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Friday, October 10, 2014

Need for Mental Health Screening in Schools

Millions of Americans who struggle with mental illness fail to receive treatment. Left untreated, the insidious nature of mental illness can destroy lives and devastate families. While mental illness can develop at an early age, sadly, only one-fourth of children with mental health problems are diagnosed and treated, HealthDay reports.

In fact, new research from the University of Oxford in England showed that about three-quarters of adults, who have been treated for a mental illness, had a diagnosable disorder before they were 18. The report highlighted the need for schools to play a larger role in assisting students with mental health disorders.

“Mental illness often starts in adolescence but doesn’t end in adolescence: it is a life-long disorder,” lead author Dr. Mina Fazel said in a journal news release. “It is therefore essential to find innovative ways to approach treatment and to reach young people to maximize their academic, emotional and social development, and schools are where children spend much of their time.”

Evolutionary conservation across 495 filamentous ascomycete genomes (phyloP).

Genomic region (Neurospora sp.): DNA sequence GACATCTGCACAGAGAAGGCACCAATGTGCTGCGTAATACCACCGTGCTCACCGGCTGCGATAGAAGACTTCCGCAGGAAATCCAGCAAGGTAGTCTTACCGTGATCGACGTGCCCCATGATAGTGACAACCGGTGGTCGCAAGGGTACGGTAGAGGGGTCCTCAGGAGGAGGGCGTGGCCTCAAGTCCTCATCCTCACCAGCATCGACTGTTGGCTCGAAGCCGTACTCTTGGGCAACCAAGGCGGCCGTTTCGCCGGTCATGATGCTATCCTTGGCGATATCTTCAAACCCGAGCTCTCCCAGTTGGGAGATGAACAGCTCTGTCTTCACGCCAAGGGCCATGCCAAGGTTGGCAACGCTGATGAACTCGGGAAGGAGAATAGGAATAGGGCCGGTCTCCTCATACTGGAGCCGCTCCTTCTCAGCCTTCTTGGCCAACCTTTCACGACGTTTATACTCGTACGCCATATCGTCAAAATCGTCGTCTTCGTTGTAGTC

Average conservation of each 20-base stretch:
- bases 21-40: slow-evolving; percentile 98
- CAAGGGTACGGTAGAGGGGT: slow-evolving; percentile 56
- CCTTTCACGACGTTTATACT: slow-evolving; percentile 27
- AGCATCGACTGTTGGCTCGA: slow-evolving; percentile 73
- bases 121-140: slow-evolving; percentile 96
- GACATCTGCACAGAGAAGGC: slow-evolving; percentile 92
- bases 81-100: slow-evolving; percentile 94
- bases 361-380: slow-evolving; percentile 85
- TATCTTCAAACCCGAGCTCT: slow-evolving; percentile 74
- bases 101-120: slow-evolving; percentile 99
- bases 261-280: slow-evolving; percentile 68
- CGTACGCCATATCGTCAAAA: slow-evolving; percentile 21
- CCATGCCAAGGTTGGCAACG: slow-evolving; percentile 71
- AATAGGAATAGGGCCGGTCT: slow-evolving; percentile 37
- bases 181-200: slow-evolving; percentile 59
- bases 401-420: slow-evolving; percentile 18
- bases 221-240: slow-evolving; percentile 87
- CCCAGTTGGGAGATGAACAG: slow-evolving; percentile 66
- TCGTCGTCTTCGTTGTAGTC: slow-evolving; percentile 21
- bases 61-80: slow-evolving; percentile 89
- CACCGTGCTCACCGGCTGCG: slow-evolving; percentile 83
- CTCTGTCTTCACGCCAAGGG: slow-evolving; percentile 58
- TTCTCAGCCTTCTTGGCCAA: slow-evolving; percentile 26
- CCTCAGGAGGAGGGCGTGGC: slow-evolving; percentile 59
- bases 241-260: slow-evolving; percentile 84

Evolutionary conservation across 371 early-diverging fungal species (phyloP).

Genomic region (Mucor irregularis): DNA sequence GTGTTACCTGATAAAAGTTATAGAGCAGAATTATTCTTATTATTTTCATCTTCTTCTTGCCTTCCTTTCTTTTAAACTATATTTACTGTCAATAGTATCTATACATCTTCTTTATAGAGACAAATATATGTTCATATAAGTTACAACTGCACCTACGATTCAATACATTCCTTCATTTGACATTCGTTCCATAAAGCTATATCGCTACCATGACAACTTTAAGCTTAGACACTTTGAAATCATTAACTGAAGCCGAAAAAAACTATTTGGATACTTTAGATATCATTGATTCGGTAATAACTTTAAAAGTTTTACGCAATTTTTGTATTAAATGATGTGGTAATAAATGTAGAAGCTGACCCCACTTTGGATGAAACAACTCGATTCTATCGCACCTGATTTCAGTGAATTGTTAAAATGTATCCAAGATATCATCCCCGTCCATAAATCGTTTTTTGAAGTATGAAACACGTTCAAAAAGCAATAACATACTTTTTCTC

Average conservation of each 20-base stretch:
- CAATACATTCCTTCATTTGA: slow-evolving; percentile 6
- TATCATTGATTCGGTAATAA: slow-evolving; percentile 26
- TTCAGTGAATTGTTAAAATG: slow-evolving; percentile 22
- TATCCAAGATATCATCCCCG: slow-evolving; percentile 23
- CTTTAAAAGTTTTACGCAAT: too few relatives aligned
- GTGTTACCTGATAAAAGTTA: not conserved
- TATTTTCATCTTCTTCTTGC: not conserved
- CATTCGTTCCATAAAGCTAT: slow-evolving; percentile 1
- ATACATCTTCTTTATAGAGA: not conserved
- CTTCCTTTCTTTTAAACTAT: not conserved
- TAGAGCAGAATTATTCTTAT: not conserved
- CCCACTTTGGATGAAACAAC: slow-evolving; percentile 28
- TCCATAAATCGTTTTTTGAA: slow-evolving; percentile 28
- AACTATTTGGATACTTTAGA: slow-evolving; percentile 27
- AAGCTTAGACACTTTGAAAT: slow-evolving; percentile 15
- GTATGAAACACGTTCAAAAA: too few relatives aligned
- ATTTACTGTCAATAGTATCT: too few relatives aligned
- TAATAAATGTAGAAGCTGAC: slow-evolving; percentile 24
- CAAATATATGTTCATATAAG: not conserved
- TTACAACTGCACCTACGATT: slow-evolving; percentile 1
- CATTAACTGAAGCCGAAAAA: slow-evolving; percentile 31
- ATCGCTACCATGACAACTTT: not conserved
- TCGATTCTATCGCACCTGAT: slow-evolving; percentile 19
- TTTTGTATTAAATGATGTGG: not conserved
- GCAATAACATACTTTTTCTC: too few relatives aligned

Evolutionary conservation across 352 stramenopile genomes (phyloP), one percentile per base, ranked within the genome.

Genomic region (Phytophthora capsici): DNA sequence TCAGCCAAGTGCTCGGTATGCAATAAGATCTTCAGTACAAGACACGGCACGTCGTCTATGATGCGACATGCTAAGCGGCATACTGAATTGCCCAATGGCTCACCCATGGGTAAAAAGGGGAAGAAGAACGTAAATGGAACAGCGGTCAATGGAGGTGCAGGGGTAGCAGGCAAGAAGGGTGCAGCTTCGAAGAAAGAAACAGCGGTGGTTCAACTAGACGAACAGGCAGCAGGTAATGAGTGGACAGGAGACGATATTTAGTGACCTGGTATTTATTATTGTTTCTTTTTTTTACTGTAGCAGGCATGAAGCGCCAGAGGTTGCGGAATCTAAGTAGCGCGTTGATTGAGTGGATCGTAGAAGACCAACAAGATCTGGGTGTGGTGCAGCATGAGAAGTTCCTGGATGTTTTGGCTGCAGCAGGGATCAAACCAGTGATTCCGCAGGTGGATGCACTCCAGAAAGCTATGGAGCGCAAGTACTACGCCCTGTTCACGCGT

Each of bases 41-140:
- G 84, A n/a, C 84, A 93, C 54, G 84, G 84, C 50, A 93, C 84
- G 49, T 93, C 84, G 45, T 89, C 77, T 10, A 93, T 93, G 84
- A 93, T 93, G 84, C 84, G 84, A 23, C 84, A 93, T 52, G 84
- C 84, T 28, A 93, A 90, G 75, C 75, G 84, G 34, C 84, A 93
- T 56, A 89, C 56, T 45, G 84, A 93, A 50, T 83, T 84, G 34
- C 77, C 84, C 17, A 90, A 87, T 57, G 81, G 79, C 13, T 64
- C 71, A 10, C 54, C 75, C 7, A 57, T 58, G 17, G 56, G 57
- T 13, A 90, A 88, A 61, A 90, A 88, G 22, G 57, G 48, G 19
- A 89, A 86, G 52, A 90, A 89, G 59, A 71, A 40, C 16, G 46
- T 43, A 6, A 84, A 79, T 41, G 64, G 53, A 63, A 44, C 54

School children most commonly suffer from behavioral disorders and anxiety, with depression being more prevalent in secondary school, Fazel said. Untreated mental health problems can impact young people in a number of ways developmentally, leading to failure in school and non-attendance as well as affecting long-term career choices and relationships.

While mental health experts advocate psychiatric screening in schools, some critics are concerned that with screening will come labeling which will lead to stigmatization, according to the article.

"If 10 percent of children had diabetes, we wouldn't be saying that screening was a bad thing. Schools provide a platform to access large proportions of young people, and the vast majority of children picked up by screening would not need complex interventions,” Fazel said. “We know what works, but where we fall down is implementing this on a large scale in schools. We also need national policies to help education and mental health services work more closely together.”

The report can be found in the journal Lancet Psychiatry.

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